When speaking about topological redundancy we have to distinguish between measured and unmeasured variables. In the following let us denote by ${\displaystyle x\,\!}$ the unmeasured variables and ${\displaystyle y\,\!}$ the measured variables. Then the system of the process constraints becomes ${\displaystyle F(x,y)=0\,\!}$, which is a nonlinear system in ${\displaystyle y\,\!}$ and ${\displaystyle x\,\!}$. If the system ${\displaystyle F(x,y)=0\,\!}$ is calculable with the ${\displaystyle n\,}$ measurements given, then the level of topological redundancy is defined as ${\displaystyle red=n-dof\,\!}$, i.e. the number of additional measurements that are at hand on top of those measurements which are required in order to just calculate the system. Another way of viewing the level of redundancy is to use the definition of ${\displaystyle dof\,}$, which is the difference between the number of variables (measured and unmeasured) and the number of equations. Then one gets

{\displaystyle {\begin{aligned}red=n-dof=n-(n+m-p)=p-m,\end{aligned}}}

i.e. the redundancy is the difference between the number of equations ${\displaystyle p\,}$ and the number of unmeasured variables ${\displaystyle m\,}$. The level of total redundancy is the sum of sensor redundancy and topological redundancy. We speak of positive redundancy if the system is calculable and the total redundancy is positive. One can see that the level of topological redundancy merely depends on the number of equations (the more equations the higher the redundancy) and the number of unmeasured variables (the more unmeasured variables, the lower the redundancy) and not on the number of measured variables.

Simple counts of variables, equations, and measurements are inadequate for many systems, breaking down for several reasons: (a) Portions of a system might have redundancy, while others do not, and some portions might not even be possible to calculate, and (b) Nonlinearities can lead to different conclusions at different operating points. As an example, consider the following system with 4 streams and 2 units.

#### Example of calculable and non-calculable systems

We incorporate only flow conservation constraints and obtain ${\displaystyle a+b=c\,\!}$ and ${\displaystyle c=d\,\!}$. It is possible that the system ${\displaystyle F(x,y)=0\,\!}$ is not calculable, even though ${\displaystyle p-m\geq 0\,\!}$.

If we have measurements for ${\displaystyle c\,\!}$ and ${\displaystyle d\,\!}$, but not for ${\displaystyle a\,\!}$ and ${\displaystyle b\,\!}$, then the system cannot be calculated (knowing ${\displaystyle c\,\!}$ does not give information about ${\displaystyle a\,\!}$ and ${\displaystyle b\,\!}$). On the other hand, if ${\displaystyle a\,\!}$ and ${\displaystyle c\,\!}$ are known, but not ${\displaystyle b\,\!}$ and ${\displaystyle d\,\!}$, then the system can be calculated.

In 1981, observability and redundancy criteria were proven for these sorts of flow networks involving only mass and energy balance constraints.[12] After combining all the plant inputs and outputs into an "environment node", loss of observability corresponds to cycles of unmeasured streams. That is seen in the second case above, where streams a and b are in a cycle of unmeasured streams. Redundancy classification follows, by testing for a path of unmeasured streams, since that would lead to an unmeasured cycle if the measurement was removed. Measurements c and d are redundant in the second case above, even though part of the system is unobservable.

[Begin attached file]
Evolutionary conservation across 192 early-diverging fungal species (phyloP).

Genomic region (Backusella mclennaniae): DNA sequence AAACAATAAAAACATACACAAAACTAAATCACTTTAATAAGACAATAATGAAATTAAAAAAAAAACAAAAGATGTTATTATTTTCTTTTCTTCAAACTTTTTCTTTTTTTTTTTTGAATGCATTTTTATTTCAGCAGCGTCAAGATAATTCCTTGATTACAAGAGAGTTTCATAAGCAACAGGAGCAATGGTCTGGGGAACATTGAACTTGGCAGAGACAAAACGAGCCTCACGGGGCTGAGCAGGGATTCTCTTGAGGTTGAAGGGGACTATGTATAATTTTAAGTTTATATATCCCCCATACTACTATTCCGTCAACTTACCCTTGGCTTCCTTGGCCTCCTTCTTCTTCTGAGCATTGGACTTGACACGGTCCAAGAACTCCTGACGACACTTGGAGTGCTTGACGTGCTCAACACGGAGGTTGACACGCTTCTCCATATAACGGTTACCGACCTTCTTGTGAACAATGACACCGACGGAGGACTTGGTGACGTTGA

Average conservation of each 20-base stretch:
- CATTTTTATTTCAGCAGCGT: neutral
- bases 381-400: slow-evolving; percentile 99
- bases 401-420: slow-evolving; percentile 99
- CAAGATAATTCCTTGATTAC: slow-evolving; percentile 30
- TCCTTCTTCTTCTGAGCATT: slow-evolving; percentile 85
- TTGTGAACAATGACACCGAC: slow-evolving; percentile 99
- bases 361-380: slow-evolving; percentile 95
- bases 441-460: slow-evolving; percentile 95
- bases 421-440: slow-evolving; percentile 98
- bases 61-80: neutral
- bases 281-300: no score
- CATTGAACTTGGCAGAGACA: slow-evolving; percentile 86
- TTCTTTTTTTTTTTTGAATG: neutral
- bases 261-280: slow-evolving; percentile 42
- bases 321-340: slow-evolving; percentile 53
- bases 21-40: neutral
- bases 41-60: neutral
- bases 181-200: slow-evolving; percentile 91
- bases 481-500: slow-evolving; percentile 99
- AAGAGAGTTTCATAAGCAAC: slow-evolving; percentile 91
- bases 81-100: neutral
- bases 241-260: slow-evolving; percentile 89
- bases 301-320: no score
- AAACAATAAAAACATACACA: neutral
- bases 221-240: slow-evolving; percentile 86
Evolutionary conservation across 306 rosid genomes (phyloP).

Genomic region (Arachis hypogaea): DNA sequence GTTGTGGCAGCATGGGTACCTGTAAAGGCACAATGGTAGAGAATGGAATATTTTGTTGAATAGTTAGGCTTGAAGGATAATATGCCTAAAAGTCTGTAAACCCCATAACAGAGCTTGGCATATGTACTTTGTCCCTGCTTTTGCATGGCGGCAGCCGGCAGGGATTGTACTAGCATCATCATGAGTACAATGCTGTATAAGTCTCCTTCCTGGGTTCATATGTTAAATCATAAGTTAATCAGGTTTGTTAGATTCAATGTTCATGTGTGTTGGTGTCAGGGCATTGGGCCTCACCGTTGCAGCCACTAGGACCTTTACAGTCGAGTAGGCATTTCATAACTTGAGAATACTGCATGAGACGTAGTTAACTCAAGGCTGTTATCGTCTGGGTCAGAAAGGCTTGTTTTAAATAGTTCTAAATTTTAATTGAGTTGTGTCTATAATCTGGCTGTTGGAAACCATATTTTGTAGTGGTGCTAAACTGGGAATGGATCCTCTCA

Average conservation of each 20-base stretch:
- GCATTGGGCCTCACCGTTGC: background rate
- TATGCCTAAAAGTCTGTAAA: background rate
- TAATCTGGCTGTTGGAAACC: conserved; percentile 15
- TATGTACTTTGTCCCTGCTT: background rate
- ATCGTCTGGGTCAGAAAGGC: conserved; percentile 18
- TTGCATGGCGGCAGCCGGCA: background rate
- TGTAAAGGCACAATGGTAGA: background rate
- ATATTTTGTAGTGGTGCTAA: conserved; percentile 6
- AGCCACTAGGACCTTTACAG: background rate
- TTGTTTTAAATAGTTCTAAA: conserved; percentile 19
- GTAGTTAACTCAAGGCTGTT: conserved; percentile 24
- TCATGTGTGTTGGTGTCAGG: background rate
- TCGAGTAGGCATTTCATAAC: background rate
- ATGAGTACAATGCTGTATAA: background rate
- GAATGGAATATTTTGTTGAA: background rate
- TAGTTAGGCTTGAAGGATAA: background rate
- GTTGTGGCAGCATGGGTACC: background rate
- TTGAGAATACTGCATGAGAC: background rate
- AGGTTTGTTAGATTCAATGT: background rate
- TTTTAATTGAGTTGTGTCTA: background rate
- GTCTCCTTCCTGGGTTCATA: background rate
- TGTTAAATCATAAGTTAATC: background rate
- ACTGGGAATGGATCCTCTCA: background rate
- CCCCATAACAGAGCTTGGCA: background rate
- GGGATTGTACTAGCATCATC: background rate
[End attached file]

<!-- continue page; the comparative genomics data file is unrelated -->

### Benefits

Redundancy can be used as a source of information to cross-check and correct the measurements ${\displaystyle y\,\!}$ and increase their accuracy and precision: on the one hand they reconciled Further, the data reconciliation problem presented above also includes unmeasured variables ${\displaystyle x\,\!}$. Based on information redundancy, estimates for these unmeasured variables can be calculated along with their accuracies. In industrial processes these unmeasured variables that data reconciliation provides are referred to as soft sensors or virtual sensors, where hardware sensors are not installed.

## Data validation

Data validation denotes all validation and verification actions before and after the reconciliation step.

### Data filtering

Data filtering denotes the process of treating measured data such that the values become meaningful and lie within the range of expected values. Data filtering is necessary before the reconciliation process in order to increase robustness of the reconciliation step. There are several ways of data filtering, for example taking the average of several measured values over a well-defined time period.

### Result validation

Result validation is the set of validation or verification actions taken after the reconciliation process and it takes into account measured and unmeasured variables as well as reconciled values. Result validation covers, but is not limited to, penalty analysis for determining the reliability of the reconciliation, or bound checks to ensure that the reconciled values lie in a certain range, e.g. the temperature has to be within some reasonable bounds.